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Bobolink, Brent Wellander
Photo © Brent Wellander

Photo: Brent Wellander
Breeding evidence - Bobolink
Breeding evidence

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Bobolink
Dolichonyx oryzivorus

Click on plot to view table of mean abundance
Elevation range:
282 - 1045 m
Conserv. status:
BCRISC: Blue
COSEWIC: Threatened
Global importance
of B.C. population:
7
Number of squares
ConfirmedProbablePossiblePoint counts
5 15 22 8
Long-term BBS trends
RegionYearsTrend (conf. interv.) Reliab.
Brit. Col.1970 - 2012 -0.929 (-4.66 - 2.28)Low
Canada1970 - 2012 -3.24 (-4.18 - -2.45)High

Mean abundance by region

Bird Conservation Regions [plot]
NW Interior ForestBoreal Taiga PlainsGreat BasinNorthern RockiesN. Pacific Rainforest
   0.060.1  
Ecoprovinces [plot]
N. Boreal Mountains Taiga Plains Boreal Plains Georgia Depression Sub-Boreal Interior
       
S. Interior Mountains Central Interior Southern Interior S. Alaska Mountains Coast & Mountains
0.08  0.07   

Mean abundance by habitat [plot]

Boreal Altai Fescue AlpineBoreal White and Black SpruceBunchgrassCoastal Douglas-fir
    
Coastal Mountain-heather AlpineCoastal Western HemlockEngelmann Spruce -- Subalpine FirInterior Cedar -- Hemlock
   0.1
Interior Douglas-firInterior Mountain-heather AlpineMontane SpruceMountain Hemlock
0.06   
Ponderosa PineSpruce -- Willow -- BirchSub-Boreal Pine -- SpruceSub-Boreal Spruce
0.07   

Characteristics and Range The polygynous Bobolink is highly sexually dimorphic in breeding plumage: adult males have black underparts and vivid patterns of black, white, gray and buff on their upperparts, whilst the female resembles a large striped sparrow. Named onomatopoetically for its "bobolicon" song (Gruson 1972), the male delivers an ecstatic-sounding warbling of bubbling, jangling notes (Sibley 2014) as it flies over its breeding habitat of grasslands and hayfields where the female builds its nest on the ground amid the long grasses and forbs. The Bobolink breeds locally in prairie, agricultural and other open areas of central North America from the Atlantic Coast to the western extent of its range in British Columbia. It is a very long-distance migrant, wintering in the grasslands of southern South America.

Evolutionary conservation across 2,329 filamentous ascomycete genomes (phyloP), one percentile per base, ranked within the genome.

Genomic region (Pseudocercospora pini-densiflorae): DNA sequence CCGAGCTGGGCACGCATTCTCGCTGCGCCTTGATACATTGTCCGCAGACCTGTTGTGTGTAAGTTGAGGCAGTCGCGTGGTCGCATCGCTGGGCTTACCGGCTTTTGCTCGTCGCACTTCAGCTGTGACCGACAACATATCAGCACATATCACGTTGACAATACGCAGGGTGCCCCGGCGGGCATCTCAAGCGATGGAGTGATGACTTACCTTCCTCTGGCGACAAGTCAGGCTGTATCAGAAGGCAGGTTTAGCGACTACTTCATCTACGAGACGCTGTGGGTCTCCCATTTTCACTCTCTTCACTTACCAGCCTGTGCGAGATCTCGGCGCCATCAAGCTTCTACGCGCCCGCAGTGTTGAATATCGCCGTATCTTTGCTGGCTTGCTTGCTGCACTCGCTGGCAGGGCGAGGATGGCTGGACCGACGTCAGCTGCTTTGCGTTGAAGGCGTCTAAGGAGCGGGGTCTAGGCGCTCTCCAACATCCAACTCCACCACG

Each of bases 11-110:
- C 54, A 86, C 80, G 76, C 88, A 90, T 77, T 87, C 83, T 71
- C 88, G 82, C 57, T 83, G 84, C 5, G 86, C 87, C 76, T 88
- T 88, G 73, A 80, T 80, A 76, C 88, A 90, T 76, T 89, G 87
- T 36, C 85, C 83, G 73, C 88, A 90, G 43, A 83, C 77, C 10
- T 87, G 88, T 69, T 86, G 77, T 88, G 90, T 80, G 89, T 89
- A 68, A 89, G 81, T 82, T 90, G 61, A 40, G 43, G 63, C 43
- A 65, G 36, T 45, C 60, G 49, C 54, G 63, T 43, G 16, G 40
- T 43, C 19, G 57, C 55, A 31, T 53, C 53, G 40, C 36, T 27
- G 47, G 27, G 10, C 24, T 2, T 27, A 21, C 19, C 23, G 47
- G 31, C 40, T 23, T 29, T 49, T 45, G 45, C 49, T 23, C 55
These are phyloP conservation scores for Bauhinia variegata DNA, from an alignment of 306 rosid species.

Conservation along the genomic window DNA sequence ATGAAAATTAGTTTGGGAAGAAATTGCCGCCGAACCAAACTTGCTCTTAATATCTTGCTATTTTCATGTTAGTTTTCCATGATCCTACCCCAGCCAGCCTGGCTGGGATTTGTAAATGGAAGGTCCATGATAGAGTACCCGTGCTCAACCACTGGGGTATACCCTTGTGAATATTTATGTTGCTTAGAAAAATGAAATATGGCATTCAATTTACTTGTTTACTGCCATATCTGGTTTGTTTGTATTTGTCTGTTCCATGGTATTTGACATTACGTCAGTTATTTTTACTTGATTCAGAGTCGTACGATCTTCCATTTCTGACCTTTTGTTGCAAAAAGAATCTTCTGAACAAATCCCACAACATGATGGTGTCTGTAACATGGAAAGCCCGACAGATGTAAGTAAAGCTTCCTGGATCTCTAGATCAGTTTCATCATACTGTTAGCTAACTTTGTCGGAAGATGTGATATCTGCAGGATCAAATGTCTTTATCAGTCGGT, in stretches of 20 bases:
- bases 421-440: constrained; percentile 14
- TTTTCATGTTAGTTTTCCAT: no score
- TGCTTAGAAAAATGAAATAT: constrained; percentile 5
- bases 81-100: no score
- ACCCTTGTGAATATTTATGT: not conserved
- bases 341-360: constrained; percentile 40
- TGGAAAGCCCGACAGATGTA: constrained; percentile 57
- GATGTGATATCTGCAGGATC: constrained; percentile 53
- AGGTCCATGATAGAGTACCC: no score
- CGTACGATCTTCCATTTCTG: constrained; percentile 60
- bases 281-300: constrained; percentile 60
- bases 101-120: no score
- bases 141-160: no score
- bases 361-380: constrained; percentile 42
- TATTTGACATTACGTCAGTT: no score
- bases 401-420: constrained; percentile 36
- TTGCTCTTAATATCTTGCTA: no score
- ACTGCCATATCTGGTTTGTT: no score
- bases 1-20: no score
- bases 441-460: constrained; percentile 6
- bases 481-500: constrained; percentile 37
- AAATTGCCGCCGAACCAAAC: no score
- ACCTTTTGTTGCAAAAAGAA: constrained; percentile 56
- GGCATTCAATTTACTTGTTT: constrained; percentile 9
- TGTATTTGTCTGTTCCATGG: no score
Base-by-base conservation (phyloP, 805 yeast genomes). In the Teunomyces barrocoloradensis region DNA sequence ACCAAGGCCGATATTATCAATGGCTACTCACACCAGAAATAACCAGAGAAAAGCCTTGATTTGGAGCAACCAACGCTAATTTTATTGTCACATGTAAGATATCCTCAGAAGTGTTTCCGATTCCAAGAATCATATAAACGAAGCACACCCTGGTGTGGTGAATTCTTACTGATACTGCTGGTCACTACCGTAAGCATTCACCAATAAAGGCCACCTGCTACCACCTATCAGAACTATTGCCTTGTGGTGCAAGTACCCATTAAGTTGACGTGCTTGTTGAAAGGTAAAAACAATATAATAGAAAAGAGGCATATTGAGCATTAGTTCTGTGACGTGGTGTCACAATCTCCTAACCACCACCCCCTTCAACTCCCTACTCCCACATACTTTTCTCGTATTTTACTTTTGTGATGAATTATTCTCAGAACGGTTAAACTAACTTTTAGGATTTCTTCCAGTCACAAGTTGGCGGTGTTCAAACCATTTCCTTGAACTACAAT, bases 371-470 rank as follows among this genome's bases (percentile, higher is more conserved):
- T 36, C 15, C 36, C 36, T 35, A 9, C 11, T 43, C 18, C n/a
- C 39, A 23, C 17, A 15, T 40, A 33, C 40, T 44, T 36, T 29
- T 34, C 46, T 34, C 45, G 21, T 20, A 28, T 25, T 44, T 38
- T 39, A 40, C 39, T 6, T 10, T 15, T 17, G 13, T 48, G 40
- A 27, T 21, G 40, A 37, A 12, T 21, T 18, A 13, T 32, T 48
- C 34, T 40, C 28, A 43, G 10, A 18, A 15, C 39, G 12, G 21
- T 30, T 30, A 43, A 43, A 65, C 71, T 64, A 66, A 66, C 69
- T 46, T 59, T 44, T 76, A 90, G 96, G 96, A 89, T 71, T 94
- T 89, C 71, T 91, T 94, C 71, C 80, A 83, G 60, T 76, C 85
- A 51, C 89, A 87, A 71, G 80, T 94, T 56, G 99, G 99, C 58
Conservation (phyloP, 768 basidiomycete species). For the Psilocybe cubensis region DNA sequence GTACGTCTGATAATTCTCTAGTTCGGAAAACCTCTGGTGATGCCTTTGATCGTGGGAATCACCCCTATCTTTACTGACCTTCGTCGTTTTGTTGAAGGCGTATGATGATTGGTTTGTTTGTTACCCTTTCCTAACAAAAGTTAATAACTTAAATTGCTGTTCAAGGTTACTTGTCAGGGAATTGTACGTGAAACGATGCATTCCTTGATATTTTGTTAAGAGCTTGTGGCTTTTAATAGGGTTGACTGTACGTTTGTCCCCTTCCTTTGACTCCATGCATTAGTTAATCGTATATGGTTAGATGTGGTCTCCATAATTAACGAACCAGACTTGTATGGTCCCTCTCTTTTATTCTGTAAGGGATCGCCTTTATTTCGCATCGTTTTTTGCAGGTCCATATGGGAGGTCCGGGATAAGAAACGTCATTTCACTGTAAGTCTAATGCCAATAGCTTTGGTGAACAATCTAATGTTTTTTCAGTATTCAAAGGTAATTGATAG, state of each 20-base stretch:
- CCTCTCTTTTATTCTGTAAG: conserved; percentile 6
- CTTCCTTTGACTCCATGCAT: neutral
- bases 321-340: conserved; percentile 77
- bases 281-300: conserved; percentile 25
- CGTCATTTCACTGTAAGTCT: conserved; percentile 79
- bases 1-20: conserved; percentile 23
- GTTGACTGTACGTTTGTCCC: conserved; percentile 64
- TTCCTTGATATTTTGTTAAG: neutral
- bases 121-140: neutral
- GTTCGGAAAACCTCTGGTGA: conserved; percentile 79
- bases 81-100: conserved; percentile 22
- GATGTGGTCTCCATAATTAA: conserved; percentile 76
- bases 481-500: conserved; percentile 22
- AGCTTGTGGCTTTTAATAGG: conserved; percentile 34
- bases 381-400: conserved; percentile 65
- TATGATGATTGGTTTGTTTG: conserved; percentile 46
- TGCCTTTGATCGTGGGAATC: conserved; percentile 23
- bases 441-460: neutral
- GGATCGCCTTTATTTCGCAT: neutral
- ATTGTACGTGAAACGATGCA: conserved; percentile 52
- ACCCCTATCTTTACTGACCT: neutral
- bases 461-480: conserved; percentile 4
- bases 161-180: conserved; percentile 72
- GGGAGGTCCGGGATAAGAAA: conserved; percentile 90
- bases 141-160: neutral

Distribution, Abundance, and Habitat The Bobolink is a rather sparsely distributed breeder across southern interior British Columbia. Historically, it bred locally from the South Okanagan and the East Kootenay north to the Cariboo Plateau, since when local extirpations may have occurred, but the Bobolink's provincial range has not changed appreciably (Campbell et al. 2001).

The majority of the very small provincial population is concentrated in the South Okanagan and Kootenay River valleys. In British Columbia, the Bobolink breeds in large open areas of grass and broad-leaved forbs, such as Timothy-grass (Phleum pretense) and Alfalfa (Medicago sativa) fields, pastures, weedy fields, and moist meadows (Campbell et al. 2001).

Conservation and Recommendations The Bobolink is considered Threatened in Canada because it has declined substantially since the late 1960s, particularly in eastern Canada (COSEWIC 2010), and is Blue-listed in British Columbia due to habitat loss. The Bobolink is negatively impacted by early mowing of hayfields that destroys suitable habitat, eggs and young birds (British Columbia Conservation Data Centre 2015). Continued global warming with its attendant warmer springs can only exacerbate the early mowing situation. Additional threats include habitat fragmentation, grazing, pesticide exposure and bird control at South American wintering roosts (COSEWIC 2010). Recommendations include an annual inventory of all British Columbian breeding sites and integrating the needs of Bobolinks into the management practices of landowners/farmers (Van Damme 1999).

Chris R. Siddle

Recommended citation: Siddle, C.R. 2015. Bobolink in Davidson, P.J.A., R.J. Cannings, A.R. Couturier, D. Lepage, and C.M. Di Corrado (eds.). The Atlas of the Breeding Birds of British Columbia, 2008-2012. Bird Studies Canada. Delta, B.C. http://www.birdatlas.bc.ca/accounts/speciesaccount.jsp?sp=BOBO&lang=en [11 Dec 2018]

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